Fossil Rim Wildlife Center - September 2015
Fossil Rim Wildlife Center in Glen Rose Texas is one of the largest wildlife preserves in the United States. We stayed overnight in the beautiful lodge, and then woke up early the next morning for the morning safari tour. Highlights included hand feeding a giraffe, being stalked by a cheetah, and a rare viewing of the critically endangered Grévy's zebra.
Dallas Zoo Giants of the Jurassic - April 2015
Giants of the Jurassic came to life at the Dallas Zoo with lively animatronics. More than a dozen species were represented in various settings. The only disappointing part was that kids weren't calling out their favorite Land Before Time character.
De Golyer Estate - December 2014
The De Golyer Estate is a stunning mansion on the Dallas Arboretum property. During the course of the year, the mansion is decorated from top to bottom and opened to the public. For this Christmas season, the mansion has been filled with carolers.
Dallas Arboretum - December 2014
There wasn't much flora in this display at the Aboretum, but the themed mechanical exhibits were unique and creative. Each day was lovely during the day, but at night they took on a whole new life.
Emerald Princess - December 2014
The Emerald Princess was our home for seven nights. The massive ship was impressive if unattractive, transporting approximately 3500 guests and 1500 crew members. Despite this, we still felt small in the expanse of the ocean at night.
Dallas Arboretum - November 2014
Autumn at the Aboretum housed more varieties of pumpkins and squash than we ever knew existed.
Firestone and Robertson Distillery - June 2014
An unassuming pre-Prohibition warehouse in downtown Fort Worth hides the Firestone and Robertson distillery. I was surprised to learn that the famous TX Blended Whiskey was in fact a blend of Kentucky spirits. However, F&R plans to reveal their homegrown straight bourbon in the near future.
Dr Pepper Museum - May 2014
The Dr Pepper museum was a lighthearted portal to a lost era of American history wherein soda was a food crucial to the war effort and it was considered good for your health to drink it three times daily.
Waco Mammoth Site - May 2014
Waco Mammoth Site is one of the best kept secrets in north Texas. Hidden away in an inconspicuous metal barn is the only preserved nesting site of the Columbian Mammoth anywhere in the world. Some sixteen intact specimens have already been excavated, and several more are currently left in situ for observation.
Medieval Times Dallas - April 2014
The antics of the knights were impressive enough, but the true stars of our dinner and tournament were the well trained and beautifully adorned horses.
Dallas Arboretum - April 2014
The Dallas Arboretum is widely regarded as being one of the most impressive flora displays in the region.
Ft Davis and McDonald Observatory - February 2014
McDonald Observatory is hailed as the best place to view the stars in the continental United States. The moon was one day past full, limiting our view but offering an impressive display all its own.
Animals Inside Out - February 2014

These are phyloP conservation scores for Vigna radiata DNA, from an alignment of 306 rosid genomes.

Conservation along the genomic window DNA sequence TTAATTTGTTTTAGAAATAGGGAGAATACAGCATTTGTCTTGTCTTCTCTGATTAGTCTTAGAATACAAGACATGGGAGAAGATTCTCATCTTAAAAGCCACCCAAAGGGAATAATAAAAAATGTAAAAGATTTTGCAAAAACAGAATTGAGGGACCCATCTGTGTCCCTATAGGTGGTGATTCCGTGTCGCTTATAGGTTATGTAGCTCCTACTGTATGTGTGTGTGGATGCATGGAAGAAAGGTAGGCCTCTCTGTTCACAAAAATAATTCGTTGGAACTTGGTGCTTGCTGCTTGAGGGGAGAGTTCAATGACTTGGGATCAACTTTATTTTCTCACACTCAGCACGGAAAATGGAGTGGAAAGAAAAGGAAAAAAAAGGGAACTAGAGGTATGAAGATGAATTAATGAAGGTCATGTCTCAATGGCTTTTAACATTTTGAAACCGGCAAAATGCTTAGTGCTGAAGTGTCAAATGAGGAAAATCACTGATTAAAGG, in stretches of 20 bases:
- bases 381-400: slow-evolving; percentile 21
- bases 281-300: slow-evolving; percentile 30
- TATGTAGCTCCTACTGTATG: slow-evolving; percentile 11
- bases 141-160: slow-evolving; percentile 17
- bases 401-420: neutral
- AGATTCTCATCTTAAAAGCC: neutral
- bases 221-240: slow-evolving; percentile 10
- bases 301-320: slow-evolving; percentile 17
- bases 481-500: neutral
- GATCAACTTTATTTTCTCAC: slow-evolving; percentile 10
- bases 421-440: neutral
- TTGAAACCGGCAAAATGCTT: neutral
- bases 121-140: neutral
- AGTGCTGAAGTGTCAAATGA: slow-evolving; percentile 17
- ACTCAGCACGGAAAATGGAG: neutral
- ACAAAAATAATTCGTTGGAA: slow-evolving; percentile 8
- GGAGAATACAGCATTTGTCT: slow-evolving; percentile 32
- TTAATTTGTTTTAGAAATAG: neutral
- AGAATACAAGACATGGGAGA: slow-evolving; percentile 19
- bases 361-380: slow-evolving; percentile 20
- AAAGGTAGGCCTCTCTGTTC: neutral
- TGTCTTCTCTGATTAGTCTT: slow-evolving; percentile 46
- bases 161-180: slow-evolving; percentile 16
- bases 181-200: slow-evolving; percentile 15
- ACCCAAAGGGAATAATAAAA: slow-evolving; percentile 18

Animals Inside Out was smaller but more varied than the original Body Worlds, and was definitely the highlight of our trip to the Perot Museum of Nature and Science.
Chinese Lanterns at Fair Park - November 2013
Despite being about as authentically Chinese as Orange Chicken, the latern festival was nonetheless a dazzling sight to behold.
Ringling Bros Circus Presents Dragons - August 2013
Dragons gave a new twist to the traditional circus experience while still incorporating the classics such as clowns, acrobats, lion tamers and elephants.
USS Texas and San Jacinto - July 2013
Boasting the largest guns in the world during WW1, the Mighty T still saw action on D-Day, Iwo Jima, and Okinawa.
Houston Zoo - July 2013
The Houston Zoo hosts a large number of animals in a small, compact area... we got lost more than once.
Houston Museum of Natural Science - July 2013
The butterflies in the Houston Museum of Natural Science were a difficult subject matter to capture.
Dallas World Aquarium - April 2013
The Dallas World Aquarium surprisingly hosts more than just fish. The multi-storied warehouse is also home to tropical birds, reptiles, and live entertainers.
Sea World San Antonio - April 2013
Although in recent years the franchise has become more focused on rides and attractions than the animals, the jovial staff and trainers still set Sea World apart from standard amusement parks.
Ft Worth Zoo - January 2013
Fort Worth has always been our preferred zoo in the metroplex, and the newly opened Museum of Living Art only reinforced this belief.
Falcon Heavy Test Launch
The Falcon Heavy launch was a once in a lifetime opportunity to witness history in the making. We arrived before daybreak to ensure a prime viewing location. As the day wore on and the launch window was repeatedly delayed, the crowd grew increasingly anxious. Finally, a small puff of steam meant that the rocket was being fueled. From that point onward, we were all convinced that the launch would be an uparalelled sucess and the day was a jubilant celebration of the triumph of human ingenuity.